I’m gonna be real with you — I was excited that J Street invited me to their founding conference. Excited to be part of the conversation of progressive, peace-seeking Jewish Americans that had found a new, stronger voice in Washington. Excited to push conference attendees towards language and policies of real justice and human rights for Palestinians, not just a ‘peace process’ that perpetuates Israeli supremacy. And excited to be pushed back; to challenge and debate about how best to change American foreign policy, how to build multi-ethnic coalitions, how the hell we can resolve this conflict before we’ve all lost what humanity we have left.
So when J Street capitulated to a right-wing smear campaign and dis-invited me and my fellow poets because we wholesale MLB jerseys had poems questioning the moral purity of Israel, I was disappointed. But not surprised. The more I learned about J Street, the more I realized that their leaders was more conservative than their own energized members, whom had been wooed with promises of “hope” and “change.” Sound familiar?
Now, I voted for Obama, but I also didn’t expect him to usher in of any transformative era unless independent social movements maintained strong, vocal pressure. So when J Street kicked us out, Kevin Coval (the other poet, who has a long, illustrious record of being censored for his solidarity with Palestine) and I wrote a public response and decided to do our event anyway, now open to the community. Organized in three days, the place was packed: artists, activists, youth, elders, Jews, Palestinians, and a number of de J Street conference attendees who left the official gathering to join the planned-then-banned dialogue.
The event itself was brilliant. Laila Al-Arian, the amazing Palestinian journalist and organizer whose father became a political prisoner after 9/11, moderated and brought a much-needed perspective to the space. I did my set, followed by Kevin, who came hard. During the Q&A, an Israeli army veteran offered his support and encouraged solidarity with the Refuseniks who won’t serve in the occupation. A Palestinian woman urged us to write more about Palestinians as diverse, complex individuals rather than a uniform ‘Palestine.’ Medea Benjamin of Code Pink made a call to action for the The Gaza Freedom March this December. For all these calls, there was response. There was respectful, lively debate. “Culture as a Tool for Social Change” was the title of the original event. Yes! This is what we do!
The most prescient moment for me was with a young Jewish student in town for J Street. He’d been in sessions all day talking about the Mideast, in en a very policy-wonkish way. Hearing our poems, he told us, was the first time he’d ever cried in a conversation about Israel/Palestine. “I’m not sure what that means,” he said. “But I think it’s a good thing.”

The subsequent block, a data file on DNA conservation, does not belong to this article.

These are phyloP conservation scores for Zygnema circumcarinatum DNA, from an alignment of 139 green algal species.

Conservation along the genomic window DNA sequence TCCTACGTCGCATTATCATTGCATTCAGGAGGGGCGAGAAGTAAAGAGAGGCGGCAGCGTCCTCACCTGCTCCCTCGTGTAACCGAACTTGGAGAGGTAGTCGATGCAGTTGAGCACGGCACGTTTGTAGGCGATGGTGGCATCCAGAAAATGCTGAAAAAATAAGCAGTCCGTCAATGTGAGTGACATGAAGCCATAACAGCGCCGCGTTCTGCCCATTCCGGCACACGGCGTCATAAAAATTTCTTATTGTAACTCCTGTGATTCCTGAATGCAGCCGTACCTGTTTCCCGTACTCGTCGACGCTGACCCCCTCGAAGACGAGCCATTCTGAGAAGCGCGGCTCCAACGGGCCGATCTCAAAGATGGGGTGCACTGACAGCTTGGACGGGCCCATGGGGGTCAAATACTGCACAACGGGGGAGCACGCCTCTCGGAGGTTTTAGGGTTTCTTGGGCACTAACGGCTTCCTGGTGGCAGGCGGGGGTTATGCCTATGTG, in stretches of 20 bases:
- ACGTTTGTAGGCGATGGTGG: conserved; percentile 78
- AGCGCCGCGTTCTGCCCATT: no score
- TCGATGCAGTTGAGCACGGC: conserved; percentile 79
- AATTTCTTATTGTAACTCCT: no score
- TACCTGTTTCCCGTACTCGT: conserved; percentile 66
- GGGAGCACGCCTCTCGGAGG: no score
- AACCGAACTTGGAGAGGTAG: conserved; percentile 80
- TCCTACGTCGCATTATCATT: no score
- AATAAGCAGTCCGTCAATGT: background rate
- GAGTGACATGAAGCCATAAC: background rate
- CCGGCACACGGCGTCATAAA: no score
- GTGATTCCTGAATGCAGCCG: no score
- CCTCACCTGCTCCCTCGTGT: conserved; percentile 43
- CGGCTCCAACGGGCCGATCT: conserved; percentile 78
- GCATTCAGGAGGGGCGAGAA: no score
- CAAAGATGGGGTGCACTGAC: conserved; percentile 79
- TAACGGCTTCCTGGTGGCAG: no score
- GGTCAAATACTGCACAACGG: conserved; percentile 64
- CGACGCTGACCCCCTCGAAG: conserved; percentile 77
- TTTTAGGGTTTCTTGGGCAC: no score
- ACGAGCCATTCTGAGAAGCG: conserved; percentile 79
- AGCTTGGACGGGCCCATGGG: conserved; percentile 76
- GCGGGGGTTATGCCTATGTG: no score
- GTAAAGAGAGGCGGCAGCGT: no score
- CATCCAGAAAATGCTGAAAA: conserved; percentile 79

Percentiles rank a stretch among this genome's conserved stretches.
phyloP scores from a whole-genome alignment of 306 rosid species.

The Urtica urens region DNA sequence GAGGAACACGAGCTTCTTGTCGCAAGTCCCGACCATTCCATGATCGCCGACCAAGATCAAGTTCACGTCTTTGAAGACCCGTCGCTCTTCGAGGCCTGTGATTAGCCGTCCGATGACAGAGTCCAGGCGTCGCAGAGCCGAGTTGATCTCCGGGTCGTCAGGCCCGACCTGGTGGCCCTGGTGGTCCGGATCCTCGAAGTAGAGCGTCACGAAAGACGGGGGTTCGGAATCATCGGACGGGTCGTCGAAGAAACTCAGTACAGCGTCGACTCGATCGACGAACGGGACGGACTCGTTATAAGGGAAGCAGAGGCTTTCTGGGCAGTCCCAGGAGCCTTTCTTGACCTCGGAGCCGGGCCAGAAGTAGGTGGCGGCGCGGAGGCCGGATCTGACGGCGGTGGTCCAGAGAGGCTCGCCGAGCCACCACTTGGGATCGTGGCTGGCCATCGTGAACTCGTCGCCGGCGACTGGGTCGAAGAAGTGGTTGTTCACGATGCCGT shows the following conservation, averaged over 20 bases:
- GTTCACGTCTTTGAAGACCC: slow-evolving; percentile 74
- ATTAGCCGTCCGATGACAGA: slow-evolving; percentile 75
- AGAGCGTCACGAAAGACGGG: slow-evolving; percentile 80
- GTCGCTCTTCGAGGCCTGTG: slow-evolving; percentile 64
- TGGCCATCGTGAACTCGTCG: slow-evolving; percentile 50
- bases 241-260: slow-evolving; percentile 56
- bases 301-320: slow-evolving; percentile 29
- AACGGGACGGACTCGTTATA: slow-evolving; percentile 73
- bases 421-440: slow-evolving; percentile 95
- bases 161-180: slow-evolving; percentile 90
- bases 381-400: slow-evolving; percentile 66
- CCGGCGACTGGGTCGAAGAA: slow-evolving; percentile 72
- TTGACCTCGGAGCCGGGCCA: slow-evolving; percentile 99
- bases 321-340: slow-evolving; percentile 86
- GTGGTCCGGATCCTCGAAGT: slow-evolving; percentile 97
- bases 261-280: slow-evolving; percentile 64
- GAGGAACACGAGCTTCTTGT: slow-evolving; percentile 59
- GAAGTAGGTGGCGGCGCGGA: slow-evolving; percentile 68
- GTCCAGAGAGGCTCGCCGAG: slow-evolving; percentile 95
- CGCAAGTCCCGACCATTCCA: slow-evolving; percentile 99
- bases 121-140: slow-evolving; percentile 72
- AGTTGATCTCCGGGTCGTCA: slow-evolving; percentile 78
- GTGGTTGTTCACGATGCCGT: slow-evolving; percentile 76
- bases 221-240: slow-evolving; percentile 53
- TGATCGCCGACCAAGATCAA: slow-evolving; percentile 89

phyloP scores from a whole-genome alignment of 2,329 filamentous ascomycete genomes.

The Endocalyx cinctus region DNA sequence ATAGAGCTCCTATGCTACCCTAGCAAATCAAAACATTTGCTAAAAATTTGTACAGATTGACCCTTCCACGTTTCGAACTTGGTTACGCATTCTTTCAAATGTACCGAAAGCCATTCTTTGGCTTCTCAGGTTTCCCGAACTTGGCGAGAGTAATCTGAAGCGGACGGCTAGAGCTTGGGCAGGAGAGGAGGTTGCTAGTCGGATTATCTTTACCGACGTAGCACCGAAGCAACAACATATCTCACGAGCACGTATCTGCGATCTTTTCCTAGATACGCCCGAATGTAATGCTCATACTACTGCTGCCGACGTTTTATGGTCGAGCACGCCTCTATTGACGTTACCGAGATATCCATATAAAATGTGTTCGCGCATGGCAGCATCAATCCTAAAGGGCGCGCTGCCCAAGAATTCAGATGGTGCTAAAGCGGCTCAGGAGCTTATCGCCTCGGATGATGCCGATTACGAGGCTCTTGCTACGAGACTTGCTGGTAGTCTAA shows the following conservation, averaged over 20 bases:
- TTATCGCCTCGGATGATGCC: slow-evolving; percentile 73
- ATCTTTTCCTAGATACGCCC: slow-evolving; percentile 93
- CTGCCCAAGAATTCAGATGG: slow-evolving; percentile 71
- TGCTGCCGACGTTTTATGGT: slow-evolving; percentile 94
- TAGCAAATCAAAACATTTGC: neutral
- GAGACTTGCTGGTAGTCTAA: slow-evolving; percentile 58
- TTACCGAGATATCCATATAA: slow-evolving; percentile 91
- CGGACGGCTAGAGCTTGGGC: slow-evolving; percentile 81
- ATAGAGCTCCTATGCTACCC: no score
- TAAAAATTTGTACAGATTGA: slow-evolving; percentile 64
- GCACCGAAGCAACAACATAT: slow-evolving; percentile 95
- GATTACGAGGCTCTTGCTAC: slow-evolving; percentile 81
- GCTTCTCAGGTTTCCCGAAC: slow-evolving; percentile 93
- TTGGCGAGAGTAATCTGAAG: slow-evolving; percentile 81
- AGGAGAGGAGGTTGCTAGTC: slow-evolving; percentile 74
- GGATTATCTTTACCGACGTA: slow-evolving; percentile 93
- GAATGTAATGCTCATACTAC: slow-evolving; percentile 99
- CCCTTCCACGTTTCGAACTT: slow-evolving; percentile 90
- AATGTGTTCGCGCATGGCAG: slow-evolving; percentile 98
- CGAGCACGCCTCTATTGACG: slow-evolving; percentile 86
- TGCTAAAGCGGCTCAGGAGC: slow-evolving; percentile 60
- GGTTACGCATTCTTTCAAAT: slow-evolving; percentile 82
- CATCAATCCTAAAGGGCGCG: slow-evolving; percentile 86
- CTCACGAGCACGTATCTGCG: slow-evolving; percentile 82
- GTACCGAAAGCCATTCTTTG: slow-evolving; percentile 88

Going on, he asked us, since our voices had been removed from the conference, what message did we want him to take back to those activists gathered down the block? Now that was a great question. I told him what my own plan is: to support J Street when they’re right and criticize them when they’re wrong. To build with other critical supporters, because we are stronger as a bloc, and leaders will always try to marginalize dissent. And to build coalitions with other organizations and communities who we need if we are going to really move towards peace and reconciliation.
As for the actual J Street conference, I followed some of it online, and it was interesting to see their next public controversy unfold. Apparently the student caucus, dubbed J Street U, decided to take the “pro-Israel” out of their official slogan, so they were just “pro-Peace.” I totally understand their reasoning: to call yourself “pro-Israel” (especially if you don’t add “pro-Palestine”) on a college campus these days is political, and ethical, suicide for any proud progressive. And this is the challenge: how to build the movement in Wisconsin and New York, in cheap NBA jerseys Ramallah and Tel Aviv, rather than just in a fancy hotel in Washington.
Roberto Rivera, a hip-hop educator and friend of mine, likes to tell progressive activists, “We don’t need <i to reinvent the wheel…we just need to put some spinners on it.” Translation: rather than acting in a vacuum and constantly starting organizations that end up repeating the same mistakes, let’s recognize there is good work already going on, and we should improve off (and yes, critique) that work in new, creative ways. This is where I’m at when it comes to the the Mideast. I’m down for fresh dialogues and tactics: Free speech debates inside Hillels nationwide. Israelis and Palestinians fasting outside checkpoints on Yom Kippur. And yes, a strategic campaign of Boycotts, Divestment, and Sanctions.
If that work is being done in J Street, or Jewish Voice for Peace, or the International Solidarity Movement, or all of the above, then let’s roll. If not, then how can we make und it happen? Either way, we – and more importantly the people of Palestine and Israel – can’t afford to spin our wheels aimlessly any longer. The status quo is the wholesale NBA jerseys displacement and disenfranchisement of millions of women, men, and children. Let us stand for justice for all the people of Jerusalem. And let us put some spinners on our wheels, and get moving.